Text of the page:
Statistical Methods for Microbiome Data

Block Bootstrap Method

Rapidly evolving high-throughput sequencing technology enables the comprehensive search for microbial biomarkers using longitudinal experiments. Such experiments consist of repeated biological observations from each subject over time and are essential in accounting for the high between-subject and within-subject variability.

Longitudinal microbiome data are used to either model abundance over time or compare the abundances of bacteria between two or more cohorts. We have devised a method for making nonparametric inferences in longitudinal microbiome data in the latter case.


The proposed resampling method combined moving block bootstrap (MBB) method (Lahiri 2013), empirical subsampling method (Hall, Horowitz, and Jing 1995), mixture model (McMurdie and Holmes 2014), generalized linear model (Diggle 2002), generalized estimating equation (Liang and Zeger 1986), median-ratio method (Anders and Huber 2010), and shrinkage estimation(Robbins 1956; Stephens 2016) to enabling inference on microbiome longitudinal data. With the optimal block size computed using subsampling, the MBB method accounts for within-subject dependency by using overlapping blocks of repeated observations within each subject to draw valid inferences based on approximately pivotal statistics. This resampling method for dependent data was motivated by the literature on the block bootstrap method for time series data along with subsampling method for optimal block size estimation.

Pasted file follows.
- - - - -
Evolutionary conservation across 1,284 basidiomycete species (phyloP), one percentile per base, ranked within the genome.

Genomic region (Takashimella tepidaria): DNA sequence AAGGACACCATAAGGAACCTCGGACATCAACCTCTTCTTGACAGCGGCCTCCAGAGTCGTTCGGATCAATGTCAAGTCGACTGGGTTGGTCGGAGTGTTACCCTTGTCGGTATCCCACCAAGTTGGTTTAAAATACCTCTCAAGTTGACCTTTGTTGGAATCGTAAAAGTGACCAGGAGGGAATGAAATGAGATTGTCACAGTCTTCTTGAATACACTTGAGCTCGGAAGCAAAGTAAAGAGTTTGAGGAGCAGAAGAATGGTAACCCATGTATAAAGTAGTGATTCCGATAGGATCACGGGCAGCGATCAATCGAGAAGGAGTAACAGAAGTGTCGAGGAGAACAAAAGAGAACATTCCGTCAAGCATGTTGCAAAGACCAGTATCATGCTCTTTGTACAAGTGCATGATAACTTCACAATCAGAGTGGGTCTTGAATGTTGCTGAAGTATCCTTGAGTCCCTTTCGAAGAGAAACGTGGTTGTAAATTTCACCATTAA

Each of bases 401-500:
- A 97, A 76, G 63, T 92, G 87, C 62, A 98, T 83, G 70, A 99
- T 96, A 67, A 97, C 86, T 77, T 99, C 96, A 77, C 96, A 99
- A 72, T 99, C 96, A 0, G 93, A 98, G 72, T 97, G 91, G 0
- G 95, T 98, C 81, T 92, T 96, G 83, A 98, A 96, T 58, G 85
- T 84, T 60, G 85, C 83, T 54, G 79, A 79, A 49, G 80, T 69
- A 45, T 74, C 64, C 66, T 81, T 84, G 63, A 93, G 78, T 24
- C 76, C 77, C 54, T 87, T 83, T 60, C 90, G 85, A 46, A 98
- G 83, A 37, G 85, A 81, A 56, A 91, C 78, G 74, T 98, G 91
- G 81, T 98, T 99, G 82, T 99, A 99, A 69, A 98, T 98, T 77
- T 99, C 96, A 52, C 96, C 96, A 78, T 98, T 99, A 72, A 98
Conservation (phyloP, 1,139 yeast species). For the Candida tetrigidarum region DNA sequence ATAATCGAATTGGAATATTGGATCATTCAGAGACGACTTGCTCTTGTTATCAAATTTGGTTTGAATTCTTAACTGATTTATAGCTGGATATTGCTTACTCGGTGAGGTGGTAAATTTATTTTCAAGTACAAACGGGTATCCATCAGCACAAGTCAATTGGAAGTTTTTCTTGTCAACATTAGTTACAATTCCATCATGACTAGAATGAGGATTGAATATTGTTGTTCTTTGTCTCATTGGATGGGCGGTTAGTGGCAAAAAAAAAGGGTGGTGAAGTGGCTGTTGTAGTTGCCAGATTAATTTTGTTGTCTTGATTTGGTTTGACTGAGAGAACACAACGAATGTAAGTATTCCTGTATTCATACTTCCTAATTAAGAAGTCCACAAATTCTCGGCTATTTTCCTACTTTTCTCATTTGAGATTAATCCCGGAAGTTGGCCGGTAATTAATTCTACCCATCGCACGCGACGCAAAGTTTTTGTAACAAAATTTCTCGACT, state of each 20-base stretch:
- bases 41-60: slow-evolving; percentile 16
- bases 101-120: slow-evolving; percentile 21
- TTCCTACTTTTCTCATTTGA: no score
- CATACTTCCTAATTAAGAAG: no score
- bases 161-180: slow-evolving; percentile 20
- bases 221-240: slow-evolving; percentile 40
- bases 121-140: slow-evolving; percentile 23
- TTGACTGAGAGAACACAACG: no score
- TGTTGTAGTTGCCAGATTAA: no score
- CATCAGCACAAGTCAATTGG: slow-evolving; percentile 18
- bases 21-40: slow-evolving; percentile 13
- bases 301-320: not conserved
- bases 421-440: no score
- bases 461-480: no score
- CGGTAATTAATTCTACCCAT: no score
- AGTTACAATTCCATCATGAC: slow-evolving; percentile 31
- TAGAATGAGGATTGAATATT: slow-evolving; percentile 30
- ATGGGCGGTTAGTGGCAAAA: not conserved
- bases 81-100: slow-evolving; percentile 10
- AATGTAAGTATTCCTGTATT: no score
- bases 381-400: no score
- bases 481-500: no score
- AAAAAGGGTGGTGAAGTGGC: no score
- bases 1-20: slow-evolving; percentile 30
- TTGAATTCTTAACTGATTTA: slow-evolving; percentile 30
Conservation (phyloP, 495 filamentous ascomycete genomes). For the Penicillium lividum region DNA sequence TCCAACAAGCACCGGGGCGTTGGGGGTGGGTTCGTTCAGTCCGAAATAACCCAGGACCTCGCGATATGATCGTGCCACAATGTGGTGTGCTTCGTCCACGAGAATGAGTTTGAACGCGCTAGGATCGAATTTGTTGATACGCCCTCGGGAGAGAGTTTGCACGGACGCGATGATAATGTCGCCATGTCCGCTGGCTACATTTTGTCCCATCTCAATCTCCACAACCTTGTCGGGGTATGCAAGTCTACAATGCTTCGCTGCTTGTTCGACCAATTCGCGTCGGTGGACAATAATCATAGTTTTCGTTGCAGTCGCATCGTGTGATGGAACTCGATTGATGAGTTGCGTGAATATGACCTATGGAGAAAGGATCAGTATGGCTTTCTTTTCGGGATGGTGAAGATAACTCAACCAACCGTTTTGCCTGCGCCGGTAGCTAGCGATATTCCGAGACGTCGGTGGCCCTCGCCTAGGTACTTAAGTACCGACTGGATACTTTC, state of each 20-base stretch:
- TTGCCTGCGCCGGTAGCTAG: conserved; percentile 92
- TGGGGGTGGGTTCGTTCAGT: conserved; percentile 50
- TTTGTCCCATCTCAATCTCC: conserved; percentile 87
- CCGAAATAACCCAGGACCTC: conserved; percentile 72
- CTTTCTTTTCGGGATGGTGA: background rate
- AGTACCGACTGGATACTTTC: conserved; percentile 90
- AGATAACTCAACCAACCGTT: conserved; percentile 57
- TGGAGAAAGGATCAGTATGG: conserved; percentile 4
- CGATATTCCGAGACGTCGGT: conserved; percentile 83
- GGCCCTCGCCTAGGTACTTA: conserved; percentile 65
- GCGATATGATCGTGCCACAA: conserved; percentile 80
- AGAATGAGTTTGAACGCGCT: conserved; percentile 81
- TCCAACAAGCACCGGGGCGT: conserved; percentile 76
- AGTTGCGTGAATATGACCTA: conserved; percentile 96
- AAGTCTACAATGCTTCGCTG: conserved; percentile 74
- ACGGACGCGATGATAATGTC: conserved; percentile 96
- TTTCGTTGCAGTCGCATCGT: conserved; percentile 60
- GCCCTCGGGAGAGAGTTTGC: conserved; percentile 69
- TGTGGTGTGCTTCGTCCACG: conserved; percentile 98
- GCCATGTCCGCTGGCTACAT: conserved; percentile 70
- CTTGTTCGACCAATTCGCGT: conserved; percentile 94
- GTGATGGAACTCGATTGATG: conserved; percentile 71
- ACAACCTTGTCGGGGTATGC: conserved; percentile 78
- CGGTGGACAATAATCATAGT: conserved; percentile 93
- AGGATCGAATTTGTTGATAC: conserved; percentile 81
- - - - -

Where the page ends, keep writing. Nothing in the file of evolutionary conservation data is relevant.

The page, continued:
I developed an open-source R package bootLong to make our method accessible and provide tools for exploring within-subject dependency in longitudinal data. Look at the tutorial.


The manuscript is available at arXiv.

Bayesian Inference for Removing DNA Contaminants in Low-Biomass Samples

With the potential to diagnose any known microbial organism, metagenomic Next-Generation Sequencing (NGS) has been regarded as a tool that will revolutionize infectious disease diagnostics. NGS removes the need for a pre-informed hypothesis from clinicians, detects nonculturable organisms, and can be optimized to include a turnaround time of 24-48 hours. Only recently, however, has the scientific community begun to understand the pitfalls of NGS. Microbial nucleic acids from reagent and lab environment contamination have been shown to result in signals that researchers falsely infer to be the cause of a patient’s illness. This problem is exacerbated in low biomass samples, such as plasma, where more than 99% of sequencing reads align to the human genome .

Although extracting and sequencing molecular-grade water to provide negative controls helps overcome this issue, downstream analysis can still be challenging because many common contaminants are also clinically relevant organisms. Computational methods to identify contaminants in ultra-low biomass samples are limited.


Our method will be available as an open-source R package at BARBI. Tutorial will be avaialble soon.


SIRS (In preparation)

Healthy Flossing (In preparation)


Anders, Simon, and Wolfgang Huber. 2010. “Differential Expression Analysis for Sequence Count Data.” Genome Biology 11 (10). BioMed Central: R106.

Diggle, Peter. 2002. Analysis of Longitudinal Data. Oxford University Press.

Hall, Peter, Joel L Horowitz, and Bing-Yi Jing. 1995. “On Blocking Rules for the Bootstrap with Dependent Data.” Biometrika 82 (3). Biometrika Trust: 561–74.

Lahiri, Soumendra Nath. 2013. Resampling Methods for Dependent Data. Springer Science & Business Media.

Liang, Kung-Yee, and Scott L Zeger. 1986. “Longitudinal Data Analysis Using Generalized Linear Models.” Biometrika 73 (1). Oxford University Press: 13–22.

McMurdie, Paul J, and Susan Holmes. 2014. “Waste Not, Want Not: Why Rarefying Microbiome Data Is Inadmissible.” PLoS Comput Biol 10 (4). Public Library of Science: e1003531.

Robbins, Herbert. 1956. “An Empirical Bayes Approach to Statistics.” Columbia University, New York City, United States.

Stephens, Matthew. 2016. “False Discovery Rates: A New Deal.” Biostatistics 18 (2). Oxford University Press: 275–94.

Postdoctoral Research Fellow